Mature."The Shanghai gesture" is one of my favorite Sternberg movies.I
love the lines which warns us at the beginning of the film:it's not
real Shanghai,it does not take place in the present.
"The Shanghai gesture" is an unclassifiable work: a film noir?a melodrama?Most likely an extravaganza ,an incredible exotic story which smells of the intoxicating perfume of poisonous flowers.The gigantic dive looks like a cobweb which the high priestess Mother Gin Sling spins ."Why not Mother Whiskey Soda? " Tierney asks.
All the characters are not what they seem ,they just pretend.Tierney has two names (one of them is the well-chosen "Poppy") and we only learn her real identity in the second half in a scene which seems completely "out of the movie".Mature is Doctor Omar ,doctor of nothing! Even the women in the cages and the sailors who buy them just pretend .Nothing is real.
Tierney's downfall is depicted in lavish detail:from the elegant woman of the beginning to the wreck Gin Sling invites to her Chinese New Year feast .Directing is absolutely breathtaking,when the camera circles around the dive where a cast of thousands -Sternberg even pays a tribute to the extras in the cast and credits,which is rare ,to my knowledge ,the first and last time it had been made-surrounds the heroine ,or in the final scenes ,when the shots merge with the firecrackers of the New Year.
"The Shanghai gesture" may be a guilty pleasure.But this kind of pleasure ,I ask for more!
One of the most beautiful films ever made. Von Sternberg had a strange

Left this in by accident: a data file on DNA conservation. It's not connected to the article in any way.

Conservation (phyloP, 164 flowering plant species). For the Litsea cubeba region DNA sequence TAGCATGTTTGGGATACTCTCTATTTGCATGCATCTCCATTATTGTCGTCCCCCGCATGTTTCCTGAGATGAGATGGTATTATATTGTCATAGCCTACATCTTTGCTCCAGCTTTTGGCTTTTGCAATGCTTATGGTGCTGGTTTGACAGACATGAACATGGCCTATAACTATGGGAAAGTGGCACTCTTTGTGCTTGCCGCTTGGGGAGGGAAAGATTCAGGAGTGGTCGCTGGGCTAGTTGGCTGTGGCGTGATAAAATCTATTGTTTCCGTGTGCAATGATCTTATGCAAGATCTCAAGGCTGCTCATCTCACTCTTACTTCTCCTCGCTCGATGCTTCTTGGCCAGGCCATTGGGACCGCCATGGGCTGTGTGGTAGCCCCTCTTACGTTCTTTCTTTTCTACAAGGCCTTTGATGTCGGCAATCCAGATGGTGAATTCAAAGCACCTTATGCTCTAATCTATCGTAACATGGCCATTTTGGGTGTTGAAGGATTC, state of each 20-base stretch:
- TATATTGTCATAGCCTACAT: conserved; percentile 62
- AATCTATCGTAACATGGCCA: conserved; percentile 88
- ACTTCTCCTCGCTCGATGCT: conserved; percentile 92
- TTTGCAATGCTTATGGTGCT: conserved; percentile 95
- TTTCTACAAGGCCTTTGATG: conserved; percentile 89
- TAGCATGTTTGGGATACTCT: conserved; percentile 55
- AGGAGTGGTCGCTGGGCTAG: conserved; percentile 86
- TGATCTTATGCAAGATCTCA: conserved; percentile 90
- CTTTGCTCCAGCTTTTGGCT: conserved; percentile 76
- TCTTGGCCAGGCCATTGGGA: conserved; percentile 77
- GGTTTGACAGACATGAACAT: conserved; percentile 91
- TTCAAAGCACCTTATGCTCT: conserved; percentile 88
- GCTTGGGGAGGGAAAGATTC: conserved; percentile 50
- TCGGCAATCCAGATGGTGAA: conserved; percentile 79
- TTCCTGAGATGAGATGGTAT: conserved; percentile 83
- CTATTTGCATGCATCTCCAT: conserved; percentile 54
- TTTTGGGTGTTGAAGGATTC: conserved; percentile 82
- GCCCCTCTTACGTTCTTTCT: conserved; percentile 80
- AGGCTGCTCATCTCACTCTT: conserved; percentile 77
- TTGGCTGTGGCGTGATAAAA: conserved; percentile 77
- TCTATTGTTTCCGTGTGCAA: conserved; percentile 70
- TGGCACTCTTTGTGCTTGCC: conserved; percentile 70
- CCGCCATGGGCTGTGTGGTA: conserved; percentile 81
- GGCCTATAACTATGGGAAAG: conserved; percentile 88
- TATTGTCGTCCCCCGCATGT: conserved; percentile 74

and painterly way of composing a frame when he shot his films. In
earlier films the scenes abounded in detail, and often had layers that
would stretch back into the distance, or simply add complexity and a
sense of the tumult of the living all around. In this film he seemed to
change his focus to the glamorous portrait, and brought to life some of
the most stunning shots of actors I have ever seen.
If you wish to see the breathtaking beauty of Gene Tierney at its height that this is the film to see it. She's so willful and spoiled, suggesting the nymphomaniac that nobody could suggest any other way thanks to the censorship. Everyone in the film seems to licking their lips in anticipation of some decadent delight that will be happening off screen. And time and time again Sternberg throws up another static, stagy, yet impossibly beautiful portrait of one of his stars.
The scent of opium and sex practically oozes from every frame.
Fascinating. Once I stumbled onto this movie, I could not stop watching
it. When it was over, I had find out the title since I had missed the
beginning. So I spent my Saturday morning checking the Turner Classic